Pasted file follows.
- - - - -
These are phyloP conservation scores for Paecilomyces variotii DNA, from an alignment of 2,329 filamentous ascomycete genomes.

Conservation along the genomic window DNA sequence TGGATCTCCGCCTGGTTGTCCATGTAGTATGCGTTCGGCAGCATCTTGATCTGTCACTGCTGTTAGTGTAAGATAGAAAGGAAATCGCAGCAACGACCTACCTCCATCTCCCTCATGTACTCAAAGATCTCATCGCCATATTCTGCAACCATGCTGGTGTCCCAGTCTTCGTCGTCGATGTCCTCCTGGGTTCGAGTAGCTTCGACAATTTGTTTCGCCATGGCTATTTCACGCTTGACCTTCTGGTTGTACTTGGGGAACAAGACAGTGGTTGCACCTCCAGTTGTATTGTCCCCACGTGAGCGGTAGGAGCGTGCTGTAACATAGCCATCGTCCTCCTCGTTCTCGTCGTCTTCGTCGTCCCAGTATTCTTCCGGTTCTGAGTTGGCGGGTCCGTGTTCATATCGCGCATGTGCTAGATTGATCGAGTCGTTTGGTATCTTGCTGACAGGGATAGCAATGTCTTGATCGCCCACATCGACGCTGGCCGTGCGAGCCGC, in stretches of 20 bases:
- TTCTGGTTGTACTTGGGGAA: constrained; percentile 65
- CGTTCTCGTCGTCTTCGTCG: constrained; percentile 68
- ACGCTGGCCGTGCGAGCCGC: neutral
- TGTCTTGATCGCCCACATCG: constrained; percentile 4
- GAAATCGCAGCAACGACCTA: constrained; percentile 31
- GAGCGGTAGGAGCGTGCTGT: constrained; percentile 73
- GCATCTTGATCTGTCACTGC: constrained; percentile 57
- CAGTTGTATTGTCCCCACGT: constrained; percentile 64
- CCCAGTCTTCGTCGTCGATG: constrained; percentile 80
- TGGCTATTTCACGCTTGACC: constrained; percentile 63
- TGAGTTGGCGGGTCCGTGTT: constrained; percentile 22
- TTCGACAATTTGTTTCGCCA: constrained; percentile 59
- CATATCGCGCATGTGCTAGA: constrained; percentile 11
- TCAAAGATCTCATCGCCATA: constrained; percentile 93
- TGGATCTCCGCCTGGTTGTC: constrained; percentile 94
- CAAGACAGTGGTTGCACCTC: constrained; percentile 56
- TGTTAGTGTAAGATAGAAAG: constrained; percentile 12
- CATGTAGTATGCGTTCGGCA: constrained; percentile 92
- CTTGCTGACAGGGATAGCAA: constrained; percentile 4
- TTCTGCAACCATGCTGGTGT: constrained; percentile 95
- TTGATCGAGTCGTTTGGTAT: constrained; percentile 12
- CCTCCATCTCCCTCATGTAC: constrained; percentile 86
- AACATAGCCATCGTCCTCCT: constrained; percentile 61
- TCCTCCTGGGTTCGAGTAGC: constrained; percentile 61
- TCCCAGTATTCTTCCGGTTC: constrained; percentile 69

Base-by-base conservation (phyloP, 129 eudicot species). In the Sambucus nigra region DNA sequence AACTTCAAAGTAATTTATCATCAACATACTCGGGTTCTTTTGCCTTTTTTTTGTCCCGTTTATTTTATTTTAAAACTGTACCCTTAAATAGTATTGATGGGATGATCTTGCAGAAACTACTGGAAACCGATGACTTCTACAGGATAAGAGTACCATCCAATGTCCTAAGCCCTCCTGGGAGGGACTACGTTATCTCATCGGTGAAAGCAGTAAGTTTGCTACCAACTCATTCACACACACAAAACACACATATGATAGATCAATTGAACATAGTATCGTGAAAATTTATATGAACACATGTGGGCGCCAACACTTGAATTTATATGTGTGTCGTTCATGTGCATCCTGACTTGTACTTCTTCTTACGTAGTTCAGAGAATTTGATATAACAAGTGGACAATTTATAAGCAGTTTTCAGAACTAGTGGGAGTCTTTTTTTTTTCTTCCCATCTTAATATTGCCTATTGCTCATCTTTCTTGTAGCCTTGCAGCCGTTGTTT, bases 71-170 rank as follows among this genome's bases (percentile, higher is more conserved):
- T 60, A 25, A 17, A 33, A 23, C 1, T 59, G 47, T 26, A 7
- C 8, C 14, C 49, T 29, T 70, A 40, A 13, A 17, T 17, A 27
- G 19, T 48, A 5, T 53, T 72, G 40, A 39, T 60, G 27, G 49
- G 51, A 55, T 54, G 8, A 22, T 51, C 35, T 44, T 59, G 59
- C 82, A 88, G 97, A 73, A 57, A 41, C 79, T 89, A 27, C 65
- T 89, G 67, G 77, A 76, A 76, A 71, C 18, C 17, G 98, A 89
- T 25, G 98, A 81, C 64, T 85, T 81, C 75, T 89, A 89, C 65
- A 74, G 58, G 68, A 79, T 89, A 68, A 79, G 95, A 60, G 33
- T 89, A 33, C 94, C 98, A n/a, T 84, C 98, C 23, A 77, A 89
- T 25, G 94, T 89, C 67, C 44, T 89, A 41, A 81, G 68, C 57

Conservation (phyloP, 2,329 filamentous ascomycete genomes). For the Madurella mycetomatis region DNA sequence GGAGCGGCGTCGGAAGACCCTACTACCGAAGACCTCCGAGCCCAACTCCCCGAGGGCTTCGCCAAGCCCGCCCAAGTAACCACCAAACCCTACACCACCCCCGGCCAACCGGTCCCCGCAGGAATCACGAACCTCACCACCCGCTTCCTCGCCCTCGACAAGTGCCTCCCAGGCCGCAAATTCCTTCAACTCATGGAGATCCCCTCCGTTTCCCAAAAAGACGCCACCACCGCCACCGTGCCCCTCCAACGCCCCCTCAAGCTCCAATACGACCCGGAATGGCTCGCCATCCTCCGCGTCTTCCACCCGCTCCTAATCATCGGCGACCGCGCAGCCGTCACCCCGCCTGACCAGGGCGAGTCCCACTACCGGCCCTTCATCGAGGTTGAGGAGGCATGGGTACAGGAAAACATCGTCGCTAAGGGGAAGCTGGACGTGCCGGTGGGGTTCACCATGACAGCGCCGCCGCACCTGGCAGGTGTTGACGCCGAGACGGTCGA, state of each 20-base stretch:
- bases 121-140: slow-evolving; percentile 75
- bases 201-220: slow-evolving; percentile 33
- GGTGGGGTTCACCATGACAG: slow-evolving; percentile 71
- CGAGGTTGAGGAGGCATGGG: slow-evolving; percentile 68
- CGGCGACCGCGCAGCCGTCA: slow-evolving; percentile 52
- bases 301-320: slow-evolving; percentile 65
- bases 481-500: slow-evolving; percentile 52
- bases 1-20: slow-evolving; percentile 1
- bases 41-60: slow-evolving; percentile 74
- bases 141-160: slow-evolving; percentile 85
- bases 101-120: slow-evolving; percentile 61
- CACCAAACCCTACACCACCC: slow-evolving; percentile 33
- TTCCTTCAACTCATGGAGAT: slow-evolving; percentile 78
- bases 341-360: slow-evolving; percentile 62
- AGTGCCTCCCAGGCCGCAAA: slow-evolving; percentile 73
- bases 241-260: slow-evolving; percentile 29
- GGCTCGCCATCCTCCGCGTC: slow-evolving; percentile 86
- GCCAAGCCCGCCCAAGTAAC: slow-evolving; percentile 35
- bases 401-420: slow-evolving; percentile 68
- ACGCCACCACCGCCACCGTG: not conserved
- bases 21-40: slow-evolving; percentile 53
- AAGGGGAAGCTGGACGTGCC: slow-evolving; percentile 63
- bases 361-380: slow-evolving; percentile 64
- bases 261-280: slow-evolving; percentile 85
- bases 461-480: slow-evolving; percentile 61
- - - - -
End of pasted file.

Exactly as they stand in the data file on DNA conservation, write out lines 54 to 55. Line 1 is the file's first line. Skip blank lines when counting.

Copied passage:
- AGTGCCTCCCAGGCCGCAAA: slow-evolving; percentile 73
- bases 241-260: slow-evolving; percentile 29